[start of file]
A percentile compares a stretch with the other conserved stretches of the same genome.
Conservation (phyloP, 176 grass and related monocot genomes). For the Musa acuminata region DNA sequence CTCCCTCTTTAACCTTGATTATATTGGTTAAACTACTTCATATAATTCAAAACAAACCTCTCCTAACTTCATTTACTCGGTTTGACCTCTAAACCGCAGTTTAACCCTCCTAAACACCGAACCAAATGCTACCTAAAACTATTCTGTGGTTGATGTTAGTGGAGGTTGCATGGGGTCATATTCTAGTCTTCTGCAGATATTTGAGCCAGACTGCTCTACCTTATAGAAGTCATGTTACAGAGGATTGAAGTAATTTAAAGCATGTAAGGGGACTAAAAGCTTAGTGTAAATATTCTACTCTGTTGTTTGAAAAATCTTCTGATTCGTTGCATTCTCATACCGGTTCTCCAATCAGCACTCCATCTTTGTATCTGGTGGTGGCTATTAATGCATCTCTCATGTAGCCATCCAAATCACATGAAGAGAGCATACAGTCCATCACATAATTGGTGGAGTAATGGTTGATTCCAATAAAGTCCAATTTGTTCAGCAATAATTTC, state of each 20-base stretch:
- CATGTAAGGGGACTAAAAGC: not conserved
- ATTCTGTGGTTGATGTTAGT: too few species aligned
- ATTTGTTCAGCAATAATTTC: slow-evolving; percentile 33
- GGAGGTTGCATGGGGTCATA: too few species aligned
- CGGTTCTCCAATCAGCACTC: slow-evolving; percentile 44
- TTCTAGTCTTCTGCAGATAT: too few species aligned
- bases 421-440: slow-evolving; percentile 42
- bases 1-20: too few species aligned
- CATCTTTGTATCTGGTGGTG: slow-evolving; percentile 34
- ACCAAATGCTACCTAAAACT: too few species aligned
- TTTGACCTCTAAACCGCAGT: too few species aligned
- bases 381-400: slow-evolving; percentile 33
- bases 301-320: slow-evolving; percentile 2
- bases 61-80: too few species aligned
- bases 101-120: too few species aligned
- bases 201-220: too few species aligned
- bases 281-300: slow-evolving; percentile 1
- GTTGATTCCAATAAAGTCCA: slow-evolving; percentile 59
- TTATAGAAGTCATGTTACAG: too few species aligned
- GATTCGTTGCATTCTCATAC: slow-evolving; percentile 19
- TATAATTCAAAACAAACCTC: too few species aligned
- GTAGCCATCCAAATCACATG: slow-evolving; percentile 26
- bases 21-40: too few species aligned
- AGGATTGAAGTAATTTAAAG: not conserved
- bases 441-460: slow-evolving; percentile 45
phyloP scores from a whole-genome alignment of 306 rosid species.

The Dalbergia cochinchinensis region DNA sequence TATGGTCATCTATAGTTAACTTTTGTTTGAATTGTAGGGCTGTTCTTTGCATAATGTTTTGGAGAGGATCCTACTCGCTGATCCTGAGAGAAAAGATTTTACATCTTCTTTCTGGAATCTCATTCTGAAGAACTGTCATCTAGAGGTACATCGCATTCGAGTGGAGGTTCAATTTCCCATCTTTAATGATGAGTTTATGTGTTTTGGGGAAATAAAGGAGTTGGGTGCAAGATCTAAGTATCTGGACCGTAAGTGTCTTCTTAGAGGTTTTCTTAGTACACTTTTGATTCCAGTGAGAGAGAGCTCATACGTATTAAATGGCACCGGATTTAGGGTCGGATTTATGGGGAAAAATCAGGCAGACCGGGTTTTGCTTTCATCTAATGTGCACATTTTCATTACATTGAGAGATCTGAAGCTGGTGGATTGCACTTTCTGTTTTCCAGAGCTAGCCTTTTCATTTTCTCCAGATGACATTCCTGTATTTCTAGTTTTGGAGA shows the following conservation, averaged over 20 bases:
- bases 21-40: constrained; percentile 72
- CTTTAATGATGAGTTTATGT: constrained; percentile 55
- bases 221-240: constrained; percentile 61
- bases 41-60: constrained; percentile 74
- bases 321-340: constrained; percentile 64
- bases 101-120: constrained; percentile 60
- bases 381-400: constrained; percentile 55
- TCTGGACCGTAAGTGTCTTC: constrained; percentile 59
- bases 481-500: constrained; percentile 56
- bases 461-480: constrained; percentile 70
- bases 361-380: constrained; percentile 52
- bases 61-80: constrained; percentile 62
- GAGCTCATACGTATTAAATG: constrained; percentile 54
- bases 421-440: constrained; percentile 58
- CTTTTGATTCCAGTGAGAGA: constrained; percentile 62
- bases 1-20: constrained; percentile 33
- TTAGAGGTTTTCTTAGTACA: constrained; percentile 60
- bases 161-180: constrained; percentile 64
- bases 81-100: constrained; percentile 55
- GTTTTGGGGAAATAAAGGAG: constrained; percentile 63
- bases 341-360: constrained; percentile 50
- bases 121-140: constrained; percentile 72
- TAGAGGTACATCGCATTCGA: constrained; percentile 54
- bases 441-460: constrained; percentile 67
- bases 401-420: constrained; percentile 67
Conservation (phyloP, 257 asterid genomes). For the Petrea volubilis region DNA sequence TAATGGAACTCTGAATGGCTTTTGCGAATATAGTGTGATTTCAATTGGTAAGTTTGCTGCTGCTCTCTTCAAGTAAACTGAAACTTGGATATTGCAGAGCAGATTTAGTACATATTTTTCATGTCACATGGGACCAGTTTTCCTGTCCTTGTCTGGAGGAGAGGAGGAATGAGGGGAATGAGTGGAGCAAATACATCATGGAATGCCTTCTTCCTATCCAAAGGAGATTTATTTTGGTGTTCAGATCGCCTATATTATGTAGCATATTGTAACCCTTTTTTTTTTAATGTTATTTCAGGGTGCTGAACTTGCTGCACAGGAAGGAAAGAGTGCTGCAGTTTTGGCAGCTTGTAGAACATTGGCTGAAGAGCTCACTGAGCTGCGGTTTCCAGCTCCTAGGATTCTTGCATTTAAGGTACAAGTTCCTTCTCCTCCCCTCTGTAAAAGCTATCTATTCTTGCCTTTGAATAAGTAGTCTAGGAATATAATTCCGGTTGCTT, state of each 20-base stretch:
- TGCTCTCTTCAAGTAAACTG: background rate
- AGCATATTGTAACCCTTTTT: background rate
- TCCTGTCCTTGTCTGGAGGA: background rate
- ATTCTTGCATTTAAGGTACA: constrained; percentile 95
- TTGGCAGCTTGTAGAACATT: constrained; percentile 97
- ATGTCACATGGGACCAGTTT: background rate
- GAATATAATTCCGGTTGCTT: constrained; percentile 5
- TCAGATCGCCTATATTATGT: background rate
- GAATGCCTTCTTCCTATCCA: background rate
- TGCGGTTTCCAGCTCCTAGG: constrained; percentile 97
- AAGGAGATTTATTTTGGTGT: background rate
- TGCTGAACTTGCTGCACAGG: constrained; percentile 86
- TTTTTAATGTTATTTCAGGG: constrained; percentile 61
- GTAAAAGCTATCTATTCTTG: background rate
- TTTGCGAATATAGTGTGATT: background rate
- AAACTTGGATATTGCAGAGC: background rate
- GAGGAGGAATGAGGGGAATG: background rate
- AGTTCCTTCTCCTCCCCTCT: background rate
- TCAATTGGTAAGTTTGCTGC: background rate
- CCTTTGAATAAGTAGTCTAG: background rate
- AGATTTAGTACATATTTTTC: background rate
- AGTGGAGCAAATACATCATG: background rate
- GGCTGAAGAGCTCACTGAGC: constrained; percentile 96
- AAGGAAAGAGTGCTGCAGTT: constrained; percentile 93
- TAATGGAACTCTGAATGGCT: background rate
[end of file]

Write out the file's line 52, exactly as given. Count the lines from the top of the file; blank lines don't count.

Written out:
- TAGAGGTACATCGCATTCGA: constrained; percentile 54